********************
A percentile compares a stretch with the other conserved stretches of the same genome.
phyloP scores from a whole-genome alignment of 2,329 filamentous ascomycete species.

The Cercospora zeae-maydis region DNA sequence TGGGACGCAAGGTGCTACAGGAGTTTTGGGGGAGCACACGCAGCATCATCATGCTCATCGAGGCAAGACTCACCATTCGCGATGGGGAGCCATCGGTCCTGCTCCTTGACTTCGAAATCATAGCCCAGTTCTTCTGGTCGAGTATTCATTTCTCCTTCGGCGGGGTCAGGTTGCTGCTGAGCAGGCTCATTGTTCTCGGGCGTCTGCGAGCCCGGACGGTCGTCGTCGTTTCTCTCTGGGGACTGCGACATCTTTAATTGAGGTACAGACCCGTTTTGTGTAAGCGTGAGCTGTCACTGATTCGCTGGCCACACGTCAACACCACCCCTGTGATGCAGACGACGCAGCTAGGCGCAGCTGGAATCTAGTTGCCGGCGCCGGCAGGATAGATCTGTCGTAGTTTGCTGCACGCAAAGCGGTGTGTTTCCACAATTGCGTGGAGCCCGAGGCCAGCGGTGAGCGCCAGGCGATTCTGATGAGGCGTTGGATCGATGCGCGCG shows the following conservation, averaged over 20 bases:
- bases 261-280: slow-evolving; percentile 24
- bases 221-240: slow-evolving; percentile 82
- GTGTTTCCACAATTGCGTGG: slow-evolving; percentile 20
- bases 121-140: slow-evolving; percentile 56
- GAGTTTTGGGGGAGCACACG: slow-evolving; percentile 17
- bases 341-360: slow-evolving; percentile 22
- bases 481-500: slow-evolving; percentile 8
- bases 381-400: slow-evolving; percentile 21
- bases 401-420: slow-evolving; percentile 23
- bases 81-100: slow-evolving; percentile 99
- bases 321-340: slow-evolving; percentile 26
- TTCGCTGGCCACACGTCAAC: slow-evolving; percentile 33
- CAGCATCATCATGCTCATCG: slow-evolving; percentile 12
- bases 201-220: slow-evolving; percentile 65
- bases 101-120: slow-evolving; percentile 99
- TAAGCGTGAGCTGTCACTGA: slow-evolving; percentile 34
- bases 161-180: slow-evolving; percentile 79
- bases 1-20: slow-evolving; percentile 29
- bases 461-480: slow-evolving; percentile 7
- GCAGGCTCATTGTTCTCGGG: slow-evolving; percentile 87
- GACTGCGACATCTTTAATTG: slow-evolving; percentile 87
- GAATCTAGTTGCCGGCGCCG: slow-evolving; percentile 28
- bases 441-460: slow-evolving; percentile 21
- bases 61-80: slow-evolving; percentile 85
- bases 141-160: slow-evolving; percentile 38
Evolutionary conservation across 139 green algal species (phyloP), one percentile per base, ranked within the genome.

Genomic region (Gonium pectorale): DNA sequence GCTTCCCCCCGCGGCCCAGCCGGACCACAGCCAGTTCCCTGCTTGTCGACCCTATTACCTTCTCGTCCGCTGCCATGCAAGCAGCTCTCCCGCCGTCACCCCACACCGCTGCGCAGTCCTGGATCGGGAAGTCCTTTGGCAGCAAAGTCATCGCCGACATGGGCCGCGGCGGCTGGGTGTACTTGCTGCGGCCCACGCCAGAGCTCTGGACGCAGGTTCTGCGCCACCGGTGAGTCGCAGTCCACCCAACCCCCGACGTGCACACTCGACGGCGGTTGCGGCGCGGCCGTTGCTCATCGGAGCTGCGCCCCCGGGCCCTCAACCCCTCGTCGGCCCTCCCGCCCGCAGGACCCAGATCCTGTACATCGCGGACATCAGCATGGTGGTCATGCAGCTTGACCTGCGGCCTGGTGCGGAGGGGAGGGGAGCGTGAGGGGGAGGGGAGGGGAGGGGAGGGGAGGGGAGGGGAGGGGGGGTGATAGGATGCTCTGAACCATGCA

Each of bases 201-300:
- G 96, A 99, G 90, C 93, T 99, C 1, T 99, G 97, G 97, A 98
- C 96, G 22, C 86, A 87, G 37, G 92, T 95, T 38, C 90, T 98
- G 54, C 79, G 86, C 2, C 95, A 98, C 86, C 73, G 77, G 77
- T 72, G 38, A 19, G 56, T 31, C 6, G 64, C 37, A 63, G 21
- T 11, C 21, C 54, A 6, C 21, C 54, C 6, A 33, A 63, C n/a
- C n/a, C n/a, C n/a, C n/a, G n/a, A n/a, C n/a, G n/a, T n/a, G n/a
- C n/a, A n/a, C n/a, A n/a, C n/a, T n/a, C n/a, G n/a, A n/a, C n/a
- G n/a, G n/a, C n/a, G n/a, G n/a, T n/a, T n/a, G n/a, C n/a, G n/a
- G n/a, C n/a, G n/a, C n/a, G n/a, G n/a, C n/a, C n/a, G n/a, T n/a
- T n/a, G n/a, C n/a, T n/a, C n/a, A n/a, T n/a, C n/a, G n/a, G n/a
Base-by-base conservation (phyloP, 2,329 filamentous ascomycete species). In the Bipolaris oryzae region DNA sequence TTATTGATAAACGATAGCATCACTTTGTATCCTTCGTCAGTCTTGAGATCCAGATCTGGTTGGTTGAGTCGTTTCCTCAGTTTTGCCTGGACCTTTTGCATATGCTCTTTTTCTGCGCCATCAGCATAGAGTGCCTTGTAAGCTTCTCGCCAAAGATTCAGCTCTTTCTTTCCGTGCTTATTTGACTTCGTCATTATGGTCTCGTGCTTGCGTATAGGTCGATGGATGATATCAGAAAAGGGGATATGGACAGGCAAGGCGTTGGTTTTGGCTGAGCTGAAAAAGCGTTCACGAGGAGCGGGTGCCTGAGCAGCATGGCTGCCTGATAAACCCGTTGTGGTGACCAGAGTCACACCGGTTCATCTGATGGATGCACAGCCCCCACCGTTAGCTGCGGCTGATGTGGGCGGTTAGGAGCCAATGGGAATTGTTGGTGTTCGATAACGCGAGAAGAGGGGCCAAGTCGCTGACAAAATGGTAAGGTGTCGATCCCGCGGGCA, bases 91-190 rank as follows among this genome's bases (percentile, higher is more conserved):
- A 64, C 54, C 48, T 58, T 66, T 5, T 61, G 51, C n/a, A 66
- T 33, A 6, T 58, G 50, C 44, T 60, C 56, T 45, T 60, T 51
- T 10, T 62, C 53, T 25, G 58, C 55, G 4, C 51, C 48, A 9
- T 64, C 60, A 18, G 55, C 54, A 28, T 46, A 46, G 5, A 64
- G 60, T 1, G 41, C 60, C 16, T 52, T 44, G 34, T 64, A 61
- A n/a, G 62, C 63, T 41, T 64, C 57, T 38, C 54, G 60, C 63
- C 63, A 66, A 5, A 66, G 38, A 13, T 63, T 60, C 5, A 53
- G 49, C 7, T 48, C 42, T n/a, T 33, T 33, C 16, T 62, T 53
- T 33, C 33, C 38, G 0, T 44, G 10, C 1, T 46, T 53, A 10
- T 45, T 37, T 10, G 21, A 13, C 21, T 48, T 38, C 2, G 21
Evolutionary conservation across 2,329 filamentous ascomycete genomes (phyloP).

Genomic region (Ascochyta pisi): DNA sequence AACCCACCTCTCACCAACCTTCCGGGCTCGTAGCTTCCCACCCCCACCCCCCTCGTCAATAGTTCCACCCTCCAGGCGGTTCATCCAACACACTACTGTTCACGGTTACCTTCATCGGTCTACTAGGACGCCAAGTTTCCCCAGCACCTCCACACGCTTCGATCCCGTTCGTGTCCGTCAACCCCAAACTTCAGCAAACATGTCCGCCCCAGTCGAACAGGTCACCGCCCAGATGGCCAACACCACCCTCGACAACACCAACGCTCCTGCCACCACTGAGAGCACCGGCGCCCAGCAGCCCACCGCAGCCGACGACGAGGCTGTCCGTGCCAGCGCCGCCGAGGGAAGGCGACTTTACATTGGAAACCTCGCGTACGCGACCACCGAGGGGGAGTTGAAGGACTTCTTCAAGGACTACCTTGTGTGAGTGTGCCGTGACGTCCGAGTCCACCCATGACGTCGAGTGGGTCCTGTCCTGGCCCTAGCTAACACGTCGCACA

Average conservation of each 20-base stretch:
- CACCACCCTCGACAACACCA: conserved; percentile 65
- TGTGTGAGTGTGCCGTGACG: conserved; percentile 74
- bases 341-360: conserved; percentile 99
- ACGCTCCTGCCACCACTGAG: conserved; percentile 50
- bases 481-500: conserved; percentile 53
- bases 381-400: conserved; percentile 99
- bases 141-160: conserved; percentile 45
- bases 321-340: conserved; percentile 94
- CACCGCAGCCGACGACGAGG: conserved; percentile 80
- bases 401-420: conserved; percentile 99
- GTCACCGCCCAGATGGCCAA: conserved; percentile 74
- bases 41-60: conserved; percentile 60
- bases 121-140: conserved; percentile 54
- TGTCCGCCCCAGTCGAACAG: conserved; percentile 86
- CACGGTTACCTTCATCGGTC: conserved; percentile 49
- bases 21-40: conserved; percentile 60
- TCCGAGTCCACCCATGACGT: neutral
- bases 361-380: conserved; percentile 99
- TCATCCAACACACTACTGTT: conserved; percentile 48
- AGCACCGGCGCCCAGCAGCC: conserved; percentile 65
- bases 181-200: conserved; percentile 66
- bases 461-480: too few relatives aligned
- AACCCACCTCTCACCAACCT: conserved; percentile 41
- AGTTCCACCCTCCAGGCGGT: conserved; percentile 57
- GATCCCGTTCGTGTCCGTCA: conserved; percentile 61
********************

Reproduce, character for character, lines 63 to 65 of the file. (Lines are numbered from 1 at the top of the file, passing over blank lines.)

- bases 321-340: conserved; percentile 94
- CACCGCAGCCGACGACGAGG: conserved; percentile 80
- bases 401-420: conserved; percentile 99